Any good currency converter will give you the exchange rate you need. The more often the converter is updated with fresh information the better. You should however remember that exchanging cash on the island will incur a charge for the privilege. The exchange rate you get from a converter will be the standard rate and it won’t include any charges. It does however give you a rough idea of what to expect.
Dominica is commonly known as the Commonwealth of Dominica and there is a High Commission representing it in the UK. There’s no need to visit in person if you want to find out more about the island though. Their website is packed with information about the island and has a useful section on tourism as well. You’ll find the home page at http://www.dominicahighcommission.co.uk/.
Dominica is a much-loved island and many tourists visit it every year for a taste of the Caribbean. Of course a certain amount of crime does occur on the island – it would be very difficult to imagine anywhere with no crime at all. However there isn’t too much to worry about if you take the proper steps to protect yourself.
For example wherever you choose to stay should be safe and easy to lock up while you are away and also when you are safely indoors for the night. If you have opted for hotel accommodation make sure it includes the use of a room safe. This is the ideal place to keep your passport, not to mention credit cards when you don’t need them or additional cash you don’t need to take out for the day. The same applies to traveller’s cheques if you are carrying them and you don’t want to exchange any on a particular day.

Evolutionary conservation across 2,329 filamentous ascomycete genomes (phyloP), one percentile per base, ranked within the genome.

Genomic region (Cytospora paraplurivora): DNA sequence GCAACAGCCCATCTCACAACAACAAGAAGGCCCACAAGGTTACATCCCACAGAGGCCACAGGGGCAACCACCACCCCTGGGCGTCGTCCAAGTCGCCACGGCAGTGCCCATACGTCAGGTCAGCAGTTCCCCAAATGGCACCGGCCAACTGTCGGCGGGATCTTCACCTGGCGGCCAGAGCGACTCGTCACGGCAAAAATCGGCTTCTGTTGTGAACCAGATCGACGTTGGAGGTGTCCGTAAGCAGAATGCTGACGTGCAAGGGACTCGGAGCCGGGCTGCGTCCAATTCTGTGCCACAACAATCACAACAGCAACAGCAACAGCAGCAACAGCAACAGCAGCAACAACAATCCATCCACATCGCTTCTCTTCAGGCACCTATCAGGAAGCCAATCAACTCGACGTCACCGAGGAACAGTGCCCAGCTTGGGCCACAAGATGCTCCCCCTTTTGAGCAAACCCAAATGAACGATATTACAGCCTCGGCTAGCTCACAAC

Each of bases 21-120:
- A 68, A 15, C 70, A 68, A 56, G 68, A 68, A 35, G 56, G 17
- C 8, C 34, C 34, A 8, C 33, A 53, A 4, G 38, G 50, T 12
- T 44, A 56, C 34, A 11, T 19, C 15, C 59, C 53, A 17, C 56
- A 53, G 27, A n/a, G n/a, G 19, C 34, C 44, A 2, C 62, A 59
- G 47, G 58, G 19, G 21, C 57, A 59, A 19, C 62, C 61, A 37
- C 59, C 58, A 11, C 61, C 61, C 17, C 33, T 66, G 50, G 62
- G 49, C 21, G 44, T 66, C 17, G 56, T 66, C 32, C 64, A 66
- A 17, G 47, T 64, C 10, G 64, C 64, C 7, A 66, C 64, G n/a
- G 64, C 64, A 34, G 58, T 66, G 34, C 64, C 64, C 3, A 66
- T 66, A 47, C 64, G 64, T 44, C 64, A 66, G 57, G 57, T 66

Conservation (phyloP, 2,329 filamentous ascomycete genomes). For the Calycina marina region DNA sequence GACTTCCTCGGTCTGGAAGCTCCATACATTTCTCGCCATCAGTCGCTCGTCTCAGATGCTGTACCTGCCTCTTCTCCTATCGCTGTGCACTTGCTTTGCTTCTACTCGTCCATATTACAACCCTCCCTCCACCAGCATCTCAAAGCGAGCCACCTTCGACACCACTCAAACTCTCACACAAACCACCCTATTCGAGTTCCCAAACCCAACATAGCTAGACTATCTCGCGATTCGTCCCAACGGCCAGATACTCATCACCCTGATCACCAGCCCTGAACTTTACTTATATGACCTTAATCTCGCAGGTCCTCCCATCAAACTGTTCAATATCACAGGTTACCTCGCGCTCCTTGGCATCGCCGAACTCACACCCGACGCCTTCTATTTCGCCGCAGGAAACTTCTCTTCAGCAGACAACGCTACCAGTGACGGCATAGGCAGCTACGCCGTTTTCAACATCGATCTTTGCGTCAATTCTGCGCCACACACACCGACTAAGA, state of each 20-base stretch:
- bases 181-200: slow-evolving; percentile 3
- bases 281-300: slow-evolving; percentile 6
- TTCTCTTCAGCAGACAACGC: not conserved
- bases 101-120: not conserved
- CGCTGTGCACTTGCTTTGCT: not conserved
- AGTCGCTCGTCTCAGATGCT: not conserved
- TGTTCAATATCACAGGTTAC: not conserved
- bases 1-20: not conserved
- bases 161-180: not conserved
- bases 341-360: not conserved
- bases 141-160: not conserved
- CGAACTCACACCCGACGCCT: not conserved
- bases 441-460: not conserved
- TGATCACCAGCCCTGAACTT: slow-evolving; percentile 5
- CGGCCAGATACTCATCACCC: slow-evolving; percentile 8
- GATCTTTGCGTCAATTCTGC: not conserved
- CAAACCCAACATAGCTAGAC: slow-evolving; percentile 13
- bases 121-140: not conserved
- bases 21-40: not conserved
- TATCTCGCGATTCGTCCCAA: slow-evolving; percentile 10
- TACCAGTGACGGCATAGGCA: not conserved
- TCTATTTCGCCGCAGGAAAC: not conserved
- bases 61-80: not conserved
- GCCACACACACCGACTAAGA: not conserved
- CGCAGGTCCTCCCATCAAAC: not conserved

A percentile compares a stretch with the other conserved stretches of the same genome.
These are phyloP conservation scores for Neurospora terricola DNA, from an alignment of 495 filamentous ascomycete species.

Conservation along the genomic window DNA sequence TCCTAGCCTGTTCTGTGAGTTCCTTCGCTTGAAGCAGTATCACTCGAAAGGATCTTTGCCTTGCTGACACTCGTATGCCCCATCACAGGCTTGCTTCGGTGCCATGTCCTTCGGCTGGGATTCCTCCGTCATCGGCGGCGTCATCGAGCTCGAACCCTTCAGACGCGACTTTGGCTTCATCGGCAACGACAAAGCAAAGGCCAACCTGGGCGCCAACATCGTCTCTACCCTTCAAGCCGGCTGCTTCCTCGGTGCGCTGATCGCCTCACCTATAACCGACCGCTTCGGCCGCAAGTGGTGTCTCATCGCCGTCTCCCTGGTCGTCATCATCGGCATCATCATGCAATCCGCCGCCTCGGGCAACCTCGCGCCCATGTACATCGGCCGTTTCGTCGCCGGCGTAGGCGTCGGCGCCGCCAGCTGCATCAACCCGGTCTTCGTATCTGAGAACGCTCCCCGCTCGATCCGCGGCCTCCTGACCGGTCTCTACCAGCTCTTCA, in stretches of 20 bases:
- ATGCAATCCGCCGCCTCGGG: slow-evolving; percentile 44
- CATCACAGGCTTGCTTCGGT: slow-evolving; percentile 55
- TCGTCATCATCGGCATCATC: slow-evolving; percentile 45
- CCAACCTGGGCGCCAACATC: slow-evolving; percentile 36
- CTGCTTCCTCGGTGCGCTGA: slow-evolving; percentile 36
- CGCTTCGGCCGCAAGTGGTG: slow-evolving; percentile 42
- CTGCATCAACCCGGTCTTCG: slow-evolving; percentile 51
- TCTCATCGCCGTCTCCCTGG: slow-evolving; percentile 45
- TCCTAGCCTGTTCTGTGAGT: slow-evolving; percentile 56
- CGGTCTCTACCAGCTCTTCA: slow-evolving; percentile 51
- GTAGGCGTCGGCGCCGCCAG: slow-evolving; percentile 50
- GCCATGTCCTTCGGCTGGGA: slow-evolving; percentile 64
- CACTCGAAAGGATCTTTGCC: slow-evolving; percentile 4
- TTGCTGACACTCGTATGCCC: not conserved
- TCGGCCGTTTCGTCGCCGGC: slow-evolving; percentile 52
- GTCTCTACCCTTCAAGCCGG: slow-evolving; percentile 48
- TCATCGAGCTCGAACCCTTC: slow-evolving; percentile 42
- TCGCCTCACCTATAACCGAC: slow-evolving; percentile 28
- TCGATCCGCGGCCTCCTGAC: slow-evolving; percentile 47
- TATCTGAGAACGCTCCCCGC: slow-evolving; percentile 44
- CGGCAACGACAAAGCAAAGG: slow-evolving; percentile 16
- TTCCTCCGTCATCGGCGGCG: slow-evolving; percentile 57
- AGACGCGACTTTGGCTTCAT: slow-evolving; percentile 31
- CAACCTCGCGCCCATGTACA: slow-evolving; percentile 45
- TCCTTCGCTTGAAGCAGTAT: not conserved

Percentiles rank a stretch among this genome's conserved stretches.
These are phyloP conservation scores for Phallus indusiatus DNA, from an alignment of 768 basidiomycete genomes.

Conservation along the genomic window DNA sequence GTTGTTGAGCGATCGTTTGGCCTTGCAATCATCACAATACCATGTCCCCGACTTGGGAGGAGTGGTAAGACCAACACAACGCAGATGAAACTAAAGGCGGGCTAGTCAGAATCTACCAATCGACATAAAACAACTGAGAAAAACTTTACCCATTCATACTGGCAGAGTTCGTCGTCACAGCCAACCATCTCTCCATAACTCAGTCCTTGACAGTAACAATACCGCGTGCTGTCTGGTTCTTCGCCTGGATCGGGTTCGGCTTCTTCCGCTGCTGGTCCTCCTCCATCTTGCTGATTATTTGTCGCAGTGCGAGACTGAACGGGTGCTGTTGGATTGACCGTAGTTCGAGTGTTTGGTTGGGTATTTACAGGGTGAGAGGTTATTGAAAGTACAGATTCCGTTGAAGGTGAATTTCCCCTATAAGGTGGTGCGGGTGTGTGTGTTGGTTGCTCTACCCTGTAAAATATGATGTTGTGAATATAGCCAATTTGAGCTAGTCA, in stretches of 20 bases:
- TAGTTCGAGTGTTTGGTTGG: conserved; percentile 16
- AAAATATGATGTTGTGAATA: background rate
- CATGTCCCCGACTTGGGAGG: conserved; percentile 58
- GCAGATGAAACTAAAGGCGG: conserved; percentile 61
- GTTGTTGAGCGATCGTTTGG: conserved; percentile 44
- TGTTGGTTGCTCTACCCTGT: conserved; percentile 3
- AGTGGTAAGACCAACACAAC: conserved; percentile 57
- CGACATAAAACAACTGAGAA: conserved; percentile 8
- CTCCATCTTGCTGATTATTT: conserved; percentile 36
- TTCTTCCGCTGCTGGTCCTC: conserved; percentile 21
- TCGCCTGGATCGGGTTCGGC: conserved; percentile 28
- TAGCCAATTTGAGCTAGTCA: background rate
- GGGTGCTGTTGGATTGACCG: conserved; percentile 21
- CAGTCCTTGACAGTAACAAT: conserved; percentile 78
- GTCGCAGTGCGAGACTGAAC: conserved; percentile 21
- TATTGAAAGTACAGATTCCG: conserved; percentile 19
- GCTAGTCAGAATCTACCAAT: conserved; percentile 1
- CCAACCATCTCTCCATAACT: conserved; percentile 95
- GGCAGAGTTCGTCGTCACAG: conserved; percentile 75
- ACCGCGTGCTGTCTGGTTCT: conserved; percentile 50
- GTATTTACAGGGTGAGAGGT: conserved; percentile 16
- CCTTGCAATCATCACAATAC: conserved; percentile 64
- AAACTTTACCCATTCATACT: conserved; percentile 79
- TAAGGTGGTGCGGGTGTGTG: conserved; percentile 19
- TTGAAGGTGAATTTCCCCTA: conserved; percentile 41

In terms of safety while you are out and about, it’s really mostly a matter of protecting yourself by not flaunting any wealth. Be careful and alert when using cash machines and keep an eye on any bags you might be carrying too. Opportunistic crime is probably the main thing to protect yourself against, and you can make sure you aren’t affected by keeping an eye on your possessions.
Dominica is one of a string of islands that sits in the Caribbean Sea, hence its use of the East Caribbean dollar. To the north of the island the nearest land mass is Guadeloupe, whereas to the south you will find Martinique. This chain of islands is also sometimes referred to as the Windward Island chain.
The capital of Dominica is a town called Roseau. This is a charming if rather small settlement (considering it’s the capital city) on the western side of the island. Large cruise ships sometimes dock here for people to explore the town, and they do rather dwarf their surroundings! If you can, make the time to visit the farmers’ market in the town and take the time to wander around its streets. You can also escape to the Botanical Gardens which are a fascinating and relaxing place to stop for a while.